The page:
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Tax Planning

None of us wants to pay more tax than required by law. You’ve probably read or heard of various tax deductions or credits, but how do you know which ones are legitimate and whether they actually apply to you? Instead of taking the time to study the tax code, treasury regulations, and court cases, as well as take regular courses to learn how to apply them, just to talk to someone who already has, who can answer your questions and provide solutions for your situation.

Some tax-saving strategies may require changes to how you do things, while others may simply be a matter of paperwork. However, once the year is over there aren’t many things that can be done to change the outcome (although there may be a few). Tax planning during the year, and especially when starting a new business, can save you thousands.

Some examples of common questions I get asked are below. Many of the answers are, “it depends,” meaning there are tax planning opportunities, which can turn into savings if implemented the right way and at the right time.

  • Business entities. Should I form a LLC? How does that affect my taxes?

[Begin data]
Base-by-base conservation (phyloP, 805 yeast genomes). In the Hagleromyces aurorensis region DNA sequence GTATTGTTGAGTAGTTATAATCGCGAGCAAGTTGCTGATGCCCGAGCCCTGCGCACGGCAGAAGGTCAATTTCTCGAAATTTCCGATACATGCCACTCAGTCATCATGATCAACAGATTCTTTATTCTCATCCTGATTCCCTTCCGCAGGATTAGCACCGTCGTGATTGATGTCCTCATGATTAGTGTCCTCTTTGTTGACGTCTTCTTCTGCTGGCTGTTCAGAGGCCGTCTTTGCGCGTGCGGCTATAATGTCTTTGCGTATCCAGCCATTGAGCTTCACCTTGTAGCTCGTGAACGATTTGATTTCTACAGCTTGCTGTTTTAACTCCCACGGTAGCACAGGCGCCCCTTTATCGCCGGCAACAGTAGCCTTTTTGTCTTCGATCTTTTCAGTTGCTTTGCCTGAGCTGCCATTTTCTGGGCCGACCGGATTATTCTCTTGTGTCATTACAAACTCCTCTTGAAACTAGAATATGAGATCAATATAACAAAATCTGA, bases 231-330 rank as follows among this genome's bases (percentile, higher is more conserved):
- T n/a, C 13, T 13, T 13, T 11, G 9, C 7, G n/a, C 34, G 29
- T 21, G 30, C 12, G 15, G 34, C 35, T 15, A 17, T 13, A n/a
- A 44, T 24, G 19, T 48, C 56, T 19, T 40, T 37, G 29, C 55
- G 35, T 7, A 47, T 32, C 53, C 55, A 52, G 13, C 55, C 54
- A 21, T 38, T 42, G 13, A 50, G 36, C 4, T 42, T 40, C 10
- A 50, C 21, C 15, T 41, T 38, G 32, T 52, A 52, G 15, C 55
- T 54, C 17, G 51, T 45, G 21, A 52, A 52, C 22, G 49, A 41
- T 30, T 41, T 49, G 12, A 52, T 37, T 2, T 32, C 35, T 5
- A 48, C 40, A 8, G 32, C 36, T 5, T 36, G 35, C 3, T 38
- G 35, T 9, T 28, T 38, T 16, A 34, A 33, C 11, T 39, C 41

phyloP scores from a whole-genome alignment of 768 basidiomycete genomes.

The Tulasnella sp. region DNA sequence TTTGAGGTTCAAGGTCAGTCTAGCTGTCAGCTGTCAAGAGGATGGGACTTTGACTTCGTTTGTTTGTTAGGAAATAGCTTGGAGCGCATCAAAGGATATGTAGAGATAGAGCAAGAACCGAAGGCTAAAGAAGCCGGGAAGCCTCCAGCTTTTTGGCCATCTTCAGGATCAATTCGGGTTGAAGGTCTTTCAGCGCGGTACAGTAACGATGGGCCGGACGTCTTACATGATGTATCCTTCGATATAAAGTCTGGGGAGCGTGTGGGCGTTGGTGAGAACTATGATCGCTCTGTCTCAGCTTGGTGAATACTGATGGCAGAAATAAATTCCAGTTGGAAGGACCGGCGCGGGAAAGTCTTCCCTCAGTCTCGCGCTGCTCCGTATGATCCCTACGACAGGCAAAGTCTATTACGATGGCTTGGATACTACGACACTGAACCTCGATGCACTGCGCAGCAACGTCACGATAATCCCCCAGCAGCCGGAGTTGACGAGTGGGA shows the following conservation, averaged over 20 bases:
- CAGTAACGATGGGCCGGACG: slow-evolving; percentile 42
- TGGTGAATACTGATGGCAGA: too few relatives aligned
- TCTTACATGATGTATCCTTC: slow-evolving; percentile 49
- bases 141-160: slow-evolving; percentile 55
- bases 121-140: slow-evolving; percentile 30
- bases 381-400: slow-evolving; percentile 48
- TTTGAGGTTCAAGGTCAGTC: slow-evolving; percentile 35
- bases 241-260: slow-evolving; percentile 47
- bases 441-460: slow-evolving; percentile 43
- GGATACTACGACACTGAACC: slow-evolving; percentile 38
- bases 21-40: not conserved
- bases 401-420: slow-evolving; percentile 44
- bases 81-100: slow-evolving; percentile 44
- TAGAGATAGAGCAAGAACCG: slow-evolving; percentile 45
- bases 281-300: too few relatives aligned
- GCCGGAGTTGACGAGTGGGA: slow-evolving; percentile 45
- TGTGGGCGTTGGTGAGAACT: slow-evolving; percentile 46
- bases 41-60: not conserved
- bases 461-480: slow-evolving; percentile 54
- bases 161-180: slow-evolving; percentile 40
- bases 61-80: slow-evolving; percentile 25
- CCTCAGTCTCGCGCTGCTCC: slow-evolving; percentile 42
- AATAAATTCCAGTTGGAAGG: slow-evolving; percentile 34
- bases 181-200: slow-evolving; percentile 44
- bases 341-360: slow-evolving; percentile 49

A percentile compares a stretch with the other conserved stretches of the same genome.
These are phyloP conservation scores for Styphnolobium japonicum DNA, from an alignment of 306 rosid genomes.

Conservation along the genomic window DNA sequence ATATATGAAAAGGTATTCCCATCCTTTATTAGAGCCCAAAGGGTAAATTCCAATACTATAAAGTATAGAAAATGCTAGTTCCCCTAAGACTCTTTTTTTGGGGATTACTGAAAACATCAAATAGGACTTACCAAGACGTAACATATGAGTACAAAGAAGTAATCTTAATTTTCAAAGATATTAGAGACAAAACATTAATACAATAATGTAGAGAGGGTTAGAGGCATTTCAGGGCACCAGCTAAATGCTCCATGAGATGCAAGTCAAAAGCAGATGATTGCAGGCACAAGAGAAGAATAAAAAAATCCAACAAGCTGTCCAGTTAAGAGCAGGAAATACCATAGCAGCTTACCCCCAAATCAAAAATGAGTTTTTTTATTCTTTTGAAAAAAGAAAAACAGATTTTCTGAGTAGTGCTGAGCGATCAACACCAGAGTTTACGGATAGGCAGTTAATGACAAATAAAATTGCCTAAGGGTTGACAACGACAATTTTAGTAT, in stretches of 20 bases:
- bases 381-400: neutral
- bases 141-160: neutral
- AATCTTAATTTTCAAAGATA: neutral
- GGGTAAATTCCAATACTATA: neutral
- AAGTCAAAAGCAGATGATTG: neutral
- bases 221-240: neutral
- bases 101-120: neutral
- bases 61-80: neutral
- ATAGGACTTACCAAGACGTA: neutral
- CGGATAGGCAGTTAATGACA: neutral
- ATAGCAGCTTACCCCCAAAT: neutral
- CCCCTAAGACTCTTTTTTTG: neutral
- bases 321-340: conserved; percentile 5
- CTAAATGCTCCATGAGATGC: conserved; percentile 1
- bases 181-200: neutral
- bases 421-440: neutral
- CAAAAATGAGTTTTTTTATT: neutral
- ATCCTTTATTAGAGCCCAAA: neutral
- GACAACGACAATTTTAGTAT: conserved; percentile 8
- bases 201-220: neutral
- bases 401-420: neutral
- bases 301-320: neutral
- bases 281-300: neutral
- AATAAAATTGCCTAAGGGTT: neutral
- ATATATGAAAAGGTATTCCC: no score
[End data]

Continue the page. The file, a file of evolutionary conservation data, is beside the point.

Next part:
• Business use of home. When can you deduct it? Should you use the traditional method or the simplified method?
  • Charitable donations. Is there a limit on non-cash donations? What records do I need?
  • Hiring family members. Should I hire my spouse or kids? What employee benefits can I give them (or myself)?
  • Employer expenses. If I have job expenses that aren’t reimbursed, what and how much can I deduct?
  • Medical expenses. Are they deductible? What about mileage? Are my insurance premiums deductible if they’re not through my employer?
  • Mileage. What miles are deductible? Should I use the standard mileage rate or my actual expenses? What’s the easiest way to track mileage?
  • Meals & entertainment. What qualifies a meal as business? How should I document these expenses?
  • Real estate. When should I do a like-kind exchange?  When is my income taxed at capital gains rates vs. ordinary tax rates? How does depreciation work?
  • Retirement. Should I choose Roth or Traditional? If I’m self-employed, should I have a SEP IRA or a Solo 401(k), or something else?
  • Self-employment taxes. How much should I save for taxes? Can I reduce my taxes without spending money?
  • Travel expenses. Can I deduct my trip if I conduct business? What expenses are deductible? Can I use per diem rates to deduct more than I even spent?

If you share some of these questions, have others, or just don’t know where to start, let’s talk and see how you can keep more of the money you earn.

Schedule an appointment today!

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